|Publication number||US4561494 A|
|Application number||US 06/489,705|
|Publication date||Dec 31, 1985|
|Filing date||Apr 29, 1983|
|Priority date||Apr 29, 1983|
|Also published as||CA1227477A, CA1227477A1, DE3478638D1, EP0124217A1, EP0124217B1|
|Publication number||06489705, 489705, US 4561494 A, US 4561494A, US-A-4561494, US4561494 A, US4561494A|
|Inventors||Donald J. Frost|
|Original Assignee||Modine Manufacturing Company|
|Export Citation||BiBTeX, EndNote, RefMan|
|Patent Citations (16), Referenced by (64), Classifications (16), Legal Events (5)|
|External Links: USPTO, USPTO Assignment, Espacenet|
This invention relates to a heat exchanger, and more particularly, to a heat exchanger of the type having a plurality of heat exchange units in stacked relation as used, for example, in oil coolers.
Prior art of possible relevance includes U.S. Pat. Nos. 3,743,011 issued July 3, 1973 and 4,360,055 issued Nov. 23, 1982, both to Frost.
Heat exchangers made according to either of the above identified patents have proved to be extremely successful, particularly in applications as cooling the lubricating oil in an internal combustion engine. The disclosed structures are relatively simple in design, inexpensive to fabricate and readily serviceable when required.
Nonetheless, it is desirable to provide additional advantages in a heat exchanger structure, including, for example, improved heat transfer characteristics, ease of fabrication, particularly by highly automated methods, decreased weight, etc. and the present invention differs from those set forth in the above identified patents in providing these and other advantages which are disclosed and claimed herein.
It is the principal object of the invention to provide a new and improved heat exchanger, and more specifically, to provide a new and improved heat exchanger of the type utilizing a plurality of heat exchange units in stacked relation, and wherein each unit comprises a pair of spaced metallic plates joined together and sealed at their peripheral edges.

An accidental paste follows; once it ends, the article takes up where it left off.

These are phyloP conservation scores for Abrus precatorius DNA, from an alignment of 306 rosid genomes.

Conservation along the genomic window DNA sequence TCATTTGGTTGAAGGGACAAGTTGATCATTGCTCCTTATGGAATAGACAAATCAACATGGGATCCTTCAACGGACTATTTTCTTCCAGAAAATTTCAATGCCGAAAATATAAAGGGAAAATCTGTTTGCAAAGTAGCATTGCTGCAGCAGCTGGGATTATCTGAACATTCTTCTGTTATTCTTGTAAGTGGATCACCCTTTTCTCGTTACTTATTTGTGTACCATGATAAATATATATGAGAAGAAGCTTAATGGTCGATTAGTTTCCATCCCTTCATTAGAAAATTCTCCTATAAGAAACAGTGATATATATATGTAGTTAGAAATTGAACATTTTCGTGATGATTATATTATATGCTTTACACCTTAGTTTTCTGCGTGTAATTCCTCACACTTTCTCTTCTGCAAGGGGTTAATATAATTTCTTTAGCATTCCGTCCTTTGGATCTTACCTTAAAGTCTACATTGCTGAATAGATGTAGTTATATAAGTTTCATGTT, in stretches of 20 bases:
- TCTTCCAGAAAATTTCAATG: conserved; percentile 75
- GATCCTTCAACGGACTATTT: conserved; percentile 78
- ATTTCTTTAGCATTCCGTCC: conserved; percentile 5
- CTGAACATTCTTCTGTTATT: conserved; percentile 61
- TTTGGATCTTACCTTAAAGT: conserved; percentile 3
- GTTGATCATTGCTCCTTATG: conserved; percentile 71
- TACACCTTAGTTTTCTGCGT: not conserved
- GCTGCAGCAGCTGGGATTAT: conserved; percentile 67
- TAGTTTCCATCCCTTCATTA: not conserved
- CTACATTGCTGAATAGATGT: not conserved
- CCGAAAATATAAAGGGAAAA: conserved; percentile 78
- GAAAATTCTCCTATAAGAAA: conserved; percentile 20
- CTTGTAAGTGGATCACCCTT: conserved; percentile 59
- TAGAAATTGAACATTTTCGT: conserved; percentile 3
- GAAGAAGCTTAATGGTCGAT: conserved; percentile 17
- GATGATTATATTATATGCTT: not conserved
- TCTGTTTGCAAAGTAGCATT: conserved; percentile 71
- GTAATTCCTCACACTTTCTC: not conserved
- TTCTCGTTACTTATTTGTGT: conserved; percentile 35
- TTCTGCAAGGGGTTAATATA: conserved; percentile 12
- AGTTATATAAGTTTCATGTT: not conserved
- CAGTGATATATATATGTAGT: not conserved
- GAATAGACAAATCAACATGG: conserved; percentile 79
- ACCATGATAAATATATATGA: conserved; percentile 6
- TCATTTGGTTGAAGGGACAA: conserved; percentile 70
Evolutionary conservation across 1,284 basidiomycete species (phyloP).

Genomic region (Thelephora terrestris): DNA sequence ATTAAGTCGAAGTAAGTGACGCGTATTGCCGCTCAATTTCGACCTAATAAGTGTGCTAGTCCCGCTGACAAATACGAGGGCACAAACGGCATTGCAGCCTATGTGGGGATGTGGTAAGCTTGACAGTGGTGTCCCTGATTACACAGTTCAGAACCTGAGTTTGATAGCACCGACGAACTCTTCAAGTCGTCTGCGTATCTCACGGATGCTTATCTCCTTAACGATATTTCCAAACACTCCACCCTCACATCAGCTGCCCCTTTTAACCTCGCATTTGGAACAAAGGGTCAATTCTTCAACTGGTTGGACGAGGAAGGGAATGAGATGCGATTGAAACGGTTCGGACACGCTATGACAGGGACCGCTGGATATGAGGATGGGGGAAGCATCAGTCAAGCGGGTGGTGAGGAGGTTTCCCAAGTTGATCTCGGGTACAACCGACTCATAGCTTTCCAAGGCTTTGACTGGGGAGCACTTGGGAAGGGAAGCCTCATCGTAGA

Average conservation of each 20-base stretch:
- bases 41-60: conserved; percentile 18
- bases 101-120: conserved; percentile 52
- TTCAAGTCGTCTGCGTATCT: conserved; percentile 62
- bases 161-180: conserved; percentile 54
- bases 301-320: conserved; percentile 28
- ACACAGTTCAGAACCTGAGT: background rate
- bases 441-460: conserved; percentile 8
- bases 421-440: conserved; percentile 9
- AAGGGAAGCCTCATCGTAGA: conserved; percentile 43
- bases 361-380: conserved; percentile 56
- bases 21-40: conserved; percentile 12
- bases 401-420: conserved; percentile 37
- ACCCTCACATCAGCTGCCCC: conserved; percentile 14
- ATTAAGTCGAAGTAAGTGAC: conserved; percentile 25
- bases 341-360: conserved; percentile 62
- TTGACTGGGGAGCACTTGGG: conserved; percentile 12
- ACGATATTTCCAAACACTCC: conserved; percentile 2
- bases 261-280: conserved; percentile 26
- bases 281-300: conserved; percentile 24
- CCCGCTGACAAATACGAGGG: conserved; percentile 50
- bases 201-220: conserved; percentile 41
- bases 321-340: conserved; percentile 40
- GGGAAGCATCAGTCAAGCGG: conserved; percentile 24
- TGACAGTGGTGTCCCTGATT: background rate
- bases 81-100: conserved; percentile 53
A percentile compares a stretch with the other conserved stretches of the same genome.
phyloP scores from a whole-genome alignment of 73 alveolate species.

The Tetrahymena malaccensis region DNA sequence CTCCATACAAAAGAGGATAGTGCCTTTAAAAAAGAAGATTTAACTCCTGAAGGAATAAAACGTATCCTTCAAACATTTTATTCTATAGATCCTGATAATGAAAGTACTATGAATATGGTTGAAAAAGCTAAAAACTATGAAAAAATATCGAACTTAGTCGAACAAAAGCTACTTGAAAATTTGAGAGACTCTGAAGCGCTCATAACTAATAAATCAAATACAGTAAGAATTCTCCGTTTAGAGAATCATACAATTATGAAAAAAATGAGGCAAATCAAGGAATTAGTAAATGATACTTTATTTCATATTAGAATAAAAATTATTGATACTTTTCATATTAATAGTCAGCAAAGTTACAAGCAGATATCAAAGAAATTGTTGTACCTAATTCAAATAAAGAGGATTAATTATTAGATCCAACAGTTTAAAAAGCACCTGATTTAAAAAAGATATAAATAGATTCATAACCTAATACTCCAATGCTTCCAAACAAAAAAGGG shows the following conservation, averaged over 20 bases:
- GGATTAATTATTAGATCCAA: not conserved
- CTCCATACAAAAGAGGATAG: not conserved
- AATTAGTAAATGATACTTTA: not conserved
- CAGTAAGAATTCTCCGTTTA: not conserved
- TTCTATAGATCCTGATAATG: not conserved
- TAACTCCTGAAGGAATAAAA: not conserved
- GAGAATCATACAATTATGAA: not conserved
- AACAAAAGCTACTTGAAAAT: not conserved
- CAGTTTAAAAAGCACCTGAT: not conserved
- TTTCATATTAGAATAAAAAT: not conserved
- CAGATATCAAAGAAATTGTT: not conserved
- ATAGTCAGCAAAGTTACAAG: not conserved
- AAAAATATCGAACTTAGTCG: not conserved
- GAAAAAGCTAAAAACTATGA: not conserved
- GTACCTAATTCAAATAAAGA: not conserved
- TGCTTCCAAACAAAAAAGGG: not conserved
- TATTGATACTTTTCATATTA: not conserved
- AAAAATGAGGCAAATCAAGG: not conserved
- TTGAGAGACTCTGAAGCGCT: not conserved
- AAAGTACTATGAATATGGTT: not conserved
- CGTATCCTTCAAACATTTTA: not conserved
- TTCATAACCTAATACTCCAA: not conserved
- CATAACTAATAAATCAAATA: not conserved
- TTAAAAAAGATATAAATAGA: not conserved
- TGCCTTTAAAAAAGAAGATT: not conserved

According to one facet of the invention, a metallic turbulator structure is disposed between the plates and in heat exchange relation with both. At least two opposed flow openings are disposed about a center opening in each of the plates in the turbulator structure with the openings in each being in line with the corresponding openings of the other. Embossment means are provided on the plates and on the turbulator structure for (a) sealing the central opening from the opposed openings and (b) serving as baffles between the plates to direct fluid flowing from one opposed opening to the other through the turbulator structure. The exchanger is completed by a housing with appropriate inlets and outlets.
According to this facet of the invention, improved heat transfer characteristics and lesser weight advantages are achieved by elimination of oil and water spacers currently used in similar heat exchangers.
According to another facet of the invention, the turbulator structure is formed of two substantially symmetrical fins in back to back contact with each other. Each fin has a multiplicity of slit formed strands extending from the respective faces and in contact with the adjacent one of the plates. A heat exchanger embodying this facet of the invention has improved strength and heat transfer characteristics.